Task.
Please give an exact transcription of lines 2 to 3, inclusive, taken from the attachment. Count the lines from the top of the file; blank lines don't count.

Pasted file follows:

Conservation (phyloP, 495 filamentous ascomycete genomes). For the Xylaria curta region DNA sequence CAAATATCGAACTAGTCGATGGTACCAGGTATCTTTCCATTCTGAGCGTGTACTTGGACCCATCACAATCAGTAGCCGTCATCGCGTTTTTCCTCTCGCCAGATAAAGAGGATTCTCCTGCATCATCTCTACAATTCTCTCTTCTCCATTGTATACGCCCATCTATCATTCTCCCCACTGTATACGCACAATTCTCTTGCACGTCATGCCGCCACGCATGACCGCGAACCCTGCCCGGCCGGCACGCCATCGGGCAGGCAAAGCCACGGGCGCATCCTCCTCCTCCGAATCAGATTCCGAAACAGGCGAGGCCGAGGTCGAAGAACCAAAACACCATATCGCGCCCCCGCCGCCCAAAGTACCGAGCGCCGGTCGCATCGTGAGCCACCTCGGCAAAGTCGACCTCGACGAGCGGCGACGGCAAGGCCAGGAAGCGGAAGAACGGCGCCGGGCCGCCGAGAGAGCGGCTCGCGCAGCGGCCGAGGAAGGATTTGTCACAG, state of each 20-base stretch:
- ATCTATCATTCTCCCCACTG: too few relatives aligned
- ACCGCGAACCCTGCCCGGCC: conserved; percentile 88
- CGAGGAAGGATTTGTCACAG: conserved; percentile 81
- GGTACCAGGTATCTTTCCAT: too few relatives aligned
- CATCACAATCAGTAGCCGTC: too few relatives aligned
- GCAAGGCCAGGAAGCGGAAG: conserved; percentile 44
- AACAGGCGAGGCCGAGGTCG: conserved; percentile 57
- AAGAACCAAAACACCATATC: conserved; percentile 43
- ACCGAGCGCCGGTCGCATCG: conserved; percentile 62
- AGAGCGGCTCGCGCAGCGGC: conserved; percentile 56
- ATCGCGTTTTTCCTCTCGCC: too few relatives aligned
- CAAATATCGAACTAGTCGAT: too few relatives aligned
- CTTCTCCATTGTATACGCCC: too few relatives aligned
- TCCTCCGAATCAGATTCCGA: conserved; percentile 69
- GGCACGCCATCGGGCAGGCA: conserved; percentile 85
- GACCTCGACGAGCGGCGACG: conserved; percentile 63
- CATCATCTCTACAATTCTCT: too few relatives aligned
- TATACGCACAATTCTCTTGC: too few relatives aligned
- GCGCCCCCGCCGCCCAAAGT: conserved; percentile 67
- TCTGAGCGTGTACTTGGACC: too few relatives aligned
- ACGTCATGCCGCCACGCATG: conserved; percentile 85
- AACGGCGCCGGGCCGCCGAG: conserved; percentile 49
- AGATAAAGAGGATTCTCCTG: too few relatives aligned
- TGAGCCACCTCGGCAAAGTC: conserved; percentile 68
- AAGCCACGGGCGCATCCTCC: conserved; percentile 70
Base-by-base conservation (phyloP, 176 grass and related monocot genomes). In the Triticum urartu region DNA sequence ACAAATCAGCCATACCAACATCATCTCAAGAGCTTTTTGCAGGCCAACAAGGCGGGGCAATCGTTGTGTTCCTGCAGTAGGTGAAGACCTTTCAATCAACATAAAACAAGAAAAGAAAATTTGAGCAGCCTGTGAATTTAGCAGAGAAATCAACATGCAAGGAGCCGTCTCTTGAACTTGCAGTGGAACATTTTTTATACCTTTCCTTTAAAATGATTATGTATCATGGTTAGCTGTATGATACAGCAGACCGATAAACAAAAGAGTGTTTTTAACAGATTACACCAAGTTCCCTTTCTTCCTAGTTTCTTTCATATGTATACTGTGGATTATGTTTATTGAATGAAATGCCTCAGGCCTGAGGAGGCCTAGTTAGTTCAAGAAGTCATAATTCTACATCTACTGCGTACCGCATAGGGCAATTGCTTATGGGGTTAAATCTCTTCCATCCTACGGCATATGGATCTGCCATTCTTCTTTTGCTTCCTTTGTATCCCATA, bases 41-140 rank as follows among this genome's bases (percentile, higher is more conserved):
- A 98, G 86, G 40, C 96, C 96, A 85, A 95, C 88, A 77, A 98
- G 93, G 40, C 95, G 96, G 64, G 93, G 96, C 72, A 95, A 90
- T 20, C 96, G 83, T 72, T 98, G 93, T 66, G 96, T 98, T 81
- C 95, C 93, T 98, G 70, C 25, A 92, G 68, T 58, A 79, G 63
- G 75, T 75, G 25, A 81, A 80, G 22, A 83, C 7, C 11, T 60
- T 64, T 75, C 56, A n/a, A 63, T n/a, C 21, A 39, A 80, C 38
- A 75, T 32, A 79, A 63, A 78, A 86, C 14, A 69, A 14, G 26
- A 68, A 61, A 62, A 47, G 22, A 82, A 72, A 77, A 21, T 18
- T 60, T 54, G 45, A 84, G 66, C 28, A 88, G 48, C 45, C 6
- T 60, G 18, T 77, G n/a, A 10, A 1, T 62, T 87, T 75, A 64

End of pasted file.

- ATCTATCATTCTCCCCACTG: too few relatives aligned
- ACCGCGAACCCTGCCCGGCC: conserved; percentile 88